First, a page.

City demolitions and the wisdom of ‘The Caucasian Chalk Circle’
Nothing lasts like a mother’s love, they say, but I must add: nothing lasts like a good book. This week, reading Bertolt Brecht’s ‘The Caucasian Chalk Circle’ (for the umpteenth time) got me thinking about the ongoing demolitions in the City of Kigali that have attracted applause and uproar.
‘The Caucasian Chalk Circle’ is a play within a play with an overriding theme that whoever can make the best use of resources in order to provide for others deserves to get them. The play is about a dispute over a valley. Two groups; members of the Galinsk goat-breeding kolkhoz and the members of the neighbouring Rosa Luxemburg fruit farm want to claim a valley in a ruined village in the Soviet Caucasus shortly after the end of World War II.
An expert from the State Commission for Reconstruction is sent to arbitrate the dispute. The fruit growers argue that they have elaborate plans to irrigate the valley and produce food. The goat-herders want the land on grounds that they have always lived there. In the end, the fruit farmers get the valley because they will use the land better. The peasants then hold a small party and Arkadi Cheidze, a singer, agrees to tell them the story of the Chalk Circle until the curtain call.
The City of Kigali is like a big construction site. The implementation of the City of Kigali Master Plan has meant the demolition of shanty neighbourhoods like lower Kiyovu (Kiyovu cyabakene) with Kimicanga and Muhima next in line albeit with compensation. The process has not been all rosy as City of Kigali law enforcement officers have come to realise. In some cases bulldozers have been called in to pull down structures whose owners refused vacate the plots despite being compensated.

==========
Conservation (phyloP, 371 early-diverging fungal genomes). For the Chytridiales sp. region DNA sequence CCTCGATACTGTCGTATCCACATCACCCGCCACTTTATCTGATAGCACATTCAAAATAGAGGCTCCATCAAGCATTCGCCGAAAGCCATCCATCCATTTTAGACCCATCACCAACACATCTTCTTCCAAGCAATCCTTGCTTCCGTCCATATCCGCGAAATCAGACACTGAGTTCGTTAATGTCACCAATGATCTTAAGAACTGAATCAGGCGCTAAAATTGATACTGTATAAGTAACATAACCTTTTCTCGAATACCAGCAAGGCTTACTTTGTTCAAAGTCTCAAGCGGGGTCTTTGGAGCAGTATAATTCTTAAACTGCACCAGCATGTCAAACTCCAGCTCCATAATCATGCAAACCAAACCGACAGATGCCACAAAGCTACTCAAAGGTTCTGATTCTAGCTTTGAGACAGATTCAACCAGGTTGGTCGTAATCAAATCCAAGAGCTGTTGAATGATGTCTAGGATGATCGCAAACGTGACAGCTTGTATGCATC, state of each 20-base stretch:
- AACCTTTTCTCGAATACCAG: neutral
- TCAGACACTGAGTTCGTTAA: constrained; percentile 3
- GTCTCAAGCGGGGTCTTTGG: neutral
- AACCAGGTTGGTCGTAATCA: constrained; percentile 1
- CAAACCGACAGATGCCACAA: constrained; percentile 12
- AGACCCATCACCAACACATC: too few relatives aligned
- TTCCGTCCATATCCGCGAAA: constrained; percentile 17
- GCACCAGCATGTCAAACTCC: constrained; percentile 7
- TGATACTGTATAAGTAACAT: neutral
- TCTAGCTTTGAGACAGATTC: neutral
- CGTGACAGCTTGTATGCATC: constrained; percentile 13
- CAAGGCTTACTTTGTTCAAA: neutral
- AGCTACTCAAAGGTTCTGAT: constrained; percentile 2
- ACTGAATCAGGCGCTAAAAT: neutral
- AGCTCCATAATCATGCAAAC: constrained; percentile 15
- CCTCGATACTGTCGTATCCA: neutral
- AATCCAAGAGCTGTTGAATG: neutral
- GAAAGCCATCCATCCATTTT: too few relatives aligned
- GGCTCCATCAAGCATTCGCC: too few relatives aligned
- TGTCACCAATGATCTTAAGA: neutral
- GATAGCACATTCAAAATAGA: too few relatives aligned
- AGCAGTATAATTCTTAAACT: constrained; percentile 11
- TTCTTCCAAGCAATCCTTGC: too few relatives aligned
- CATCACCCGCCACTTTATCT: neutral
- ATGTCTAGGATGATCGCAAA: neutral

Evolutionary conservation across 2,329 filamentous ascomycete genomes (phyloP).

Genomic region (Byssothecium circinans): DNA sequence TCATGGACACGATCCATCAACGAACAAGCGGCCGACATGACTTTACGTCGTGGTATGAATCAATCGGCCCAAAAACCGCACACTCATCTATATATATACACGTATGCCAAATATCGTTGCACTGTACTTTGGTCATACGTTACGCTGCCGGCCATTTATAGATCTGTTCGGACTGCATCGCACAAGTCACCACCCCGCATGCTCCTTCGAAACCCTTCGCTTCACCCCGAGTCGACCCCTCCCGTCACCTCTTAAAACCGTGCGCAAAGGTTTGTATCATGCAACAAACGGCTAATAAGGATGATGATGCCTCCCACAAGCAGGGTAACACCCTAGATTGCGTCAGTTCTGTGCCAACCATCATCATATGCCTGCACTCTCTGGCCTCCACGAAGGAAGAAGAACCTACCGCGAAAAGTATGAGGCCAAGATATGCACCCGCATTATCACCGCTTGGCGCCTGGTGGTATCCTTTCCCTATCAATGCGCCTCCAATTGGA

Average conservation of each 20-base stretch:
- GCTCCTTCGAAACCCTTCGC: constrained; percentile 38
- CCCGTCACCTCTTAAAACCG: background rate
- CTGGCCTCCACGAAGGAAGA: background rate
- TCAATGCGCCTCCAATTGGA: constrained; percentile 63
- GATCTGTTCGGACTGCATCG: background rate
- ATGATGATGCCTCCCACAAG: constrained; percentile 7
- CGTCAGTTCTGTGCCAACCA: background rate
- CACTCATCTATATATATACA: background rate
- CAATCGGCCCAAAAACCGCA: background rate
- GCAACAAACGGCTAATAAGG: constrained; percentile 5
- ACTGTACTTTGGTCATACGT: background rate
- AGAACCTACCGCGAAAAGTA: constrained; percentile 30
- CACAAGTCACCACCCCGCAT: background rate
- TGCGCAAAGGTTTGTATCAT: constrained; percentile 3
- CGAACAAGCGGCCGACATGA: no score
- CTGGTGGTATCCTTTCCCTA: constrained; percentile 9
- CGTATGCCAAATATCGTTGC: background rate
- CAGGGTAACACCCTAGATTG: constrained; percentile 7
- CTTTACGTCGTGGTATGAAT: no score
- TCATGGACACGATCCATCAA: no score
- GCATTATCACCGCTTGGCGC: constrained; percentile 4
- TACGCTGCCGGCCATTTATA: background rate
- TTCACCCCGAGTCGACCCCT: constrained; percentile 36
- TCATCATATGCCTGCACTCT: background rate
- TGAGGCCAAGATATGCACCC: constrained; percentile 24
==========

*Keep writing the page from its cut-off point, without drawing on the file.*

The major point of contention is the notion of individual entitlement and public interest. It is evident that the aforementioned quartiers do not fit the bill of ‘Kigali garden city’. In the spirit of the ‘Caucasian Chalk Circle’ the dispute of the plots of land should have ended in song, with a realisation that the redevelopment of the shanty neighbourhoods is for the common good of the community. Sadly, this has not been the case.
While it is evident that some of the affected residents were not cooperative, the ‘arbitrator’ did not do a good job. Many have complained of delays in the expropriation process and contradicting communications from leaders. On Tuesday, this paper reported about a demolition notice given to Kimicanga landlords. In a meeting between Gasabo district officials and landlords in Kimicanga, the latter were given up to two weeks to demolish their homes, paving way for the redevelopment of the area into the Kimicanga Entertainment district.
Pronouncing himself on the issue, City Mayor Fidele Ndayisaba said that: “That is not possible...residents have the right to stay there for a maximum period of three months after compensation, according to the law.”
Such contradictions do not help the cause of consensus building on an often explosive land subject.
The plan to redevelop the city in accordance with the Kigali City Master plan is splendid. But the process needs to be streamlined. A proper compensation and communication strategy has to be put in place. The expropriation process should be thorough and in line with the Law. Where compensation has to be done it should be timely. It is only then that the process, like in ‘The Caucasian Chalk Circle’ end in singing not swearing.
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